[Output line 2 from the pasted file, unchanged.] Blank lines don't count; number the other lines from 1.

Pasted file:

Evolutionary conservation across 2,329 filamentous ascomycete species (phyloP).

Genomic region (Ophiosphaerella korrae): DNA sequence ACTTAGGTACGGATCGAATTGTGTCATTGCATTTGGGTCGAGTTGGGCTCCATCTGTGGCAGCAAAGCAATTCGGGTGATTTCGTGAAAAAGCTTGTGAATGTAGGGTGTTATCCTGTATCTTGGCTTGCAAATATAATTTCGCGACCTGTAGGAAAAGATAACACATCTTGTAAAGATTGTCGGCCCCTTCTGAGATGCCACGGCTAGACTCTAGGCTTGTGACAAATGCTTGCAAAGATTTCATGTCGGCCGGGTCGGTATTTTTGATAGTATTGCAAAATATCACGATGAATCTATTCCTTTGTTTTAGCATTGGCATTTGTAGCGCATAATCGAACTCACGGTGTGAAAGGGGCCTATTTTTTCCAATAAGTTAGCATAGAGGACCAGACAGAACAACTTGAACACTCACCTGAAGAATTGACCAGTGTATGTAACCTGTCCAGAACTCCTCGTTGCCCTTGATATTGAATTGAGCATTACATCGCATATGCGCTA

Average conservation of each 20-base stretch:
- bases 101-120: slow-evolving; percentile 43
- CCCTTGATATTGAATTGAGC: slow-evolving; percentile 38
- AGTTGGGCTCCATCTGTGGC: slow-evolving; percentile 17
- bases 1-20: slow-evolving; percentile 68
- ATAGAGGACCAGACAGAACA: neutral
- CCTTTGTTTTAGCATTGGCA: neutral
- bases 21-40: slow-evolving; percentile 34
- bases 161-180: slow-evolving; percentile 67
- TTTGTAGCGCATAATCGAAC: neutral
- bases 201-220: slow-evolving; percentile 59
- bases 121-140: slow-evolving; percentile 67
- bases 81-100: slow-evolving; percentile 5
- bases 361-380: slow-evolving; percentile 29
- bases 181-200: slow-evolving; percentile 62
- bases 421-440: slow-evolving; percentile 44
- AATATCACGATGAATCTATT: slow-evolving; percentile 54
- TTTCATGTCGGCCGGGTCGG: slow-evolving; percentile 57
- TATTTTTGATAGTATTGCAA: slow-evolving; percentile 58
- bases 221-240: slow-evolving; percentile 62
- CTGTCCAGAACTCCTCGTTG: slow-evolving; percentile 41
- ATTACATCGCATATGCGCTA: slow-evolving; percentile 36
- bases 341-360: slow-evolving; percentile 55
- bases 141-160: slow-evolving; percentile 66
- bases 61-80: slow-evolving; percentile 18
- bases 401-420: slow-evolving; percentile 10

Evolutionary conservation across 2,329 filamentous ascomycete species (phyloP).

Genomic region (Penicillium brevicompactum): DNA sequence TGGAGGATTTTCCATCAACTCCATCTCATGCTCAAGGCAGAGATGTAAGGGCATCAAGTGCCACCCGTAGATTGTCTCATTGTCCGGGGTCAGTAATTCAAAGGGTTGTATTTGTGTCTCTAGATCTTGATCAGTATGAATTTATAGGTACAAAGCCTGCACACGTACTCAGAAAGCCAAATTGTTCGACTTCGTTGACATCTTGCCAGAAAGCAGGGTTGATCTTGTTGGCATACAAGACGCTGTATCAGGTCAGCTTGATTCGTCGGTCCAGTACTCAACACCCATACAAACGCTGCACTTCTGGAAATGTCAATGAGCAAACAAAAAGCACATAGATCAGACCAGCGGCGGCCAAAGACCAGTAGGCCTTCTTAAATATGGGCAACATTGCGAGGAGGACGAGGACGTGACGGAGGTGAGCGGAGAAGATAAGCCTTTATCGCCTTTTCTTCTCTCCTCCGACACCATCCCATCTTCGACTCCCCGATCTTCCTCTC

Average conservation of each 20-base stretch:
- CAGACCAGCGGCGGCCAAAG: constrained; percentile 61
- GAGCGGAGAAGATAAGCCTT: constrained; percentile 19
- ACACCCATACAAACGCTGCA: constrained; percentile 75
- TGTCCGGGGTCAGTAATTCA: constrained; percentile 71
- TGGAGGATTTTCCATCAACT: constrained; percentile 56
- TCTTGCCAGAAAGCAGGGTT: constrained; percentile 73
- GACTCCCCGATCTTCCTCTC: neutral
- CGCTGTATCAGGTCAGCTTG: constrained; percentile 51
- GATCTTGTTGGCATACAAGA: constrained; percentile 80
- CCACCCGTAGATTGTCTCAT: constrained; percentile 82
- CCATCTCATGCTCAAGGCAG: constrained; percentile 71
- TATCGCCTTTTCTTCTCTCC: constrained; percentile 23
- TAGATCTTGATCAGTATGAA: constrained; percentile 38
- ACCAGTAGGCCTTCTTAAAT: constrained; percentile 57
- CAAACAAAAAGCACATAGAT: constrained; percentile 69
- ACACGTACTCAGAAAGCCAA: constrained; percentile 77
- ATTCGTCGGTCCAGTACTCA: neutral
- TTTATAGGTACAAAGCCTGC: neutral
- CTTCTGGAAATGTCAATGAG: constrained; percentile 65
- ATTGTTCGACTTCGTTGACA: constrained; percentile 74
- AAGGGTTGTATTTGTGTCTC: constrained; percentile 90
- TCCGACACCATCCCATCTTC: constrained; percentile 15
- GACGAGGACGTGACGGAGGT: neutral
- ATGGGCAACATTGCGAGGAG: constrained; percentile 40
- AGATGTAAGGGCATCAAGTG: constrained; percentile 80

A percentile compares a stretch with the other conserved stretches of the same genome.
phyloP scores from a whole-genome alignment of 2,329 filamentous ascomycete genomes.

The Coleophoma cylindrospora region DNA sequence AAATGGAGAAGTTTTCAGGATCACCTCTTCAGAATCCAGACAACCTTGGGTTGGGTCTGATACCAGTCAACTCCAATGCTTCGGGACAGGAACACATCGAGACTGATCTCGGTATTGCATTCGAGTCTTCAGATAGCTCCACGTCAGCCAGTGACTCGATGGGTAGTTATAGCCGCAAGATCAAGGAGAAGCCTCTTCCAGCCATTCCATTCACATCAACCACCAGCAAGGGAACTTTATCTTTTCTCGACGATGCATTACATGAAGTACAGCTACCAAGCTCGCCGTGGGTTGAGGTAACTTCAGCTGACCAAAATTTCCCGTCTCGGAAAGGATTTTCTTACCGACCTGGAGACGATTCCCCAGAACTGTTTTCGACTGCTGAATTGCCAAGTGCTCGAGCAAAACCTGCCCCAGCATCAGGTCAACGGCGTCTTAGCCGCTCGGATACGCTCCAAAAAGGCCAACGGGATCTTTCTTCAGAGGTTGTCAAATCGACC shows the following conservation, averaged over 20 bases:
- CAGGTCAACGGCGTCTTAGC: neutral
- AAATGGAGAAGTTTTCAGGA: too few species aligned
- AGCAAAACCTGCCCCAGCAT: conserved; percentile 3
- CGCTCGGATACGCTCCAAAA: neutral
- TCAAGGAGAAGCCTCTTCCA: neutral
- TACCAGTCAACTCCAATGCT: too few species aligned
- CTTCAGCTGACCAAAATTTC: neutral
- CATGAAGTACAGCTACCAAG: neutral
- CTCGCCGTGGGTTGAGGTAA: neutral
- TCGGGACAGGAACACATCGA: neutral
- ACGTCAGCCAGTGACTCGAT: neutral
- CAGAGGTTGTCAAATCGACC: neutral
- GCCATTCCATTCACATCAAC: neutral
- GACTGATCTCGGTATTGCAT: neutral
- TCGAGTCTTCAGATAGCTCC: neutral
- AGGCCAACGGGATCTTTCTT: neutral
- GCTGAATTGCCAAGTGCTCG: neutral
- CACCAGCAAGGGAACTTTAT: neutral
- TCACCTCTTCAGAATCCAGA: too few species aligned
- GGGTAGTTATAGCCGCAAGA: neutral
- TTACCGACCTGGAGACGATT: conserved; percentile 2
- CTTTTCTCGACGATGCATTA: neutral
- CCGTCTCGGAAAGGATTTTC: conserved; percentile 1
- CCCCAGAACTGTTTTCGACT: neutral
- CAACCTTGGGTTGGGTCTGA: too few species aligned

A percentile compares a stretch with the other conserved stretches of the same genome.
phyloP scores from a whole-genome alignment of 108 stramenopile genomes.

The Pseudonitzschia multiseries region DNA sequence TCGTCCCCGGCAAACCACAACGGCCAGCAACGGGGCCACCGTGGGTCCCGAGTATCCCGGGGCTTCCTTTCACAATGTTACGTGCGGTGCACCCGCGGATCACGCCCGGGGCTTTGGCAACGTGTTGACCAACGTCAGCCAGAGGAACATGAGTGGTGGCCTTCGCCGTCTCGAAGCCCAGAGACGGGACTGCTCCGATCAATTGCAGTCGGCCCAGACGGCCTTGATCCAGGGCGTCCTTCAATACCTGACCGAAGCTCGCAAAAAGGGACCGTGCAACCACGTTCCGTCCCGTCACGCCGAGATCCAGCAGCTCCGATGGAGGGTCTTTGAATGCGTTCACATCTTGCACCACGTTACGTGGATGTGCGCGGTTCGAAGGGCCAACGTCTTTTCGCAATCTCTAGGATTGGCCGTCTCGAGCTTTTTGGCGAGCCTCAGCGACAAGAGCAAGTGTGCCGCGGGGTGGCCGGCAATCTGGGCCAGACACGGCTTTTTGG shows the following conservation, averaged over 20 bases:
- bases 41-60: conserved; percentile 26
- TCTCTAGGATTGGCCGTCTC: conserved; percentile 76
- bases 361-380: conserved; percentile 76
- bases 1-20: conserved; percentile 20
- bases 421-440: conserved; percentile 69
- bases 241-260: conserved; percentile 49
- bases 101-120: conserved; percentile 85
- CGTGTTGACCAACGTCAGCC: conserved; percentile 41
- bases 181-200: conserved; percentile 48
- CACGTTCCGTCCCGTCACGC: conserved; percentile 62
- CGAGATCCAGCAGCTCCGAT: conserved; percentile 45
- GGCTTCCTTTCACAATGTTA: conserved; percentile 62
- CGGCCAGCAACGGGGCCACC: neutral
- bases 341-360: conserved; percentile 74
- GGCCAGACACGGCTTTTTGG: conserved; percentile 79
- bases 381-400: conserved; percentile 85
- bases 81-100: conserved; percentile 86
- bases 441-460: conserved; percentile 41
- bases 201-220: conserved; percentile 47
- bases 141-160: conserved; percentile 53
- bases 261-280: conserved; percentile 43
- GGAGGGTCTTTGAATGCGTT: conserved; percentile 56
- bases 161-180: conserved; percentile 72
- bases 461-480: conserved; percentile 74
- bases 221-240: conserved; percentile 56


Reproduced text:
Genomic region (Ophiosphaerella korrae): DNA sequence ACTTAGGTACGGATCGAATTGTGTCATTGCATTTGGGTCGAGTTGGGCTCCATCTGTGGCAGCAAAGCAATTCGGGTGATTTCGTGAAAAAGCTTGTGAATGTAGGGTGTTATCCTGTATCTTGGCTTGCAAATATAATTTCGCGACCTGTAGGAAAAGATAACACATCTTGTAAAGATTGTCGGCCCCTTCTGAGATGCCACGGCTAGACTCTAGGCTTGTGACAAATGCTTGCAAAGATTTCATGTCGGCCGGGTCGGTATTTTTGATAGTATTGCAAAATATCACGATGAATCTATTCCTTTGTTTTAGCATTGGCATTTGTAGCGCATAATCGAACTCACGGTGTGAAAGGGGCCTATTTTTTCCAATAAGTTAGCATAGAGGACCAGACAGAACAACTTGAACACTCACCTGAAGAATTGACCAGTGTATGTAACCTGTCCAGAACTCCTCGTTGCCCTTGATATTGAATTGAGCATTACATCGCATATGCGCTA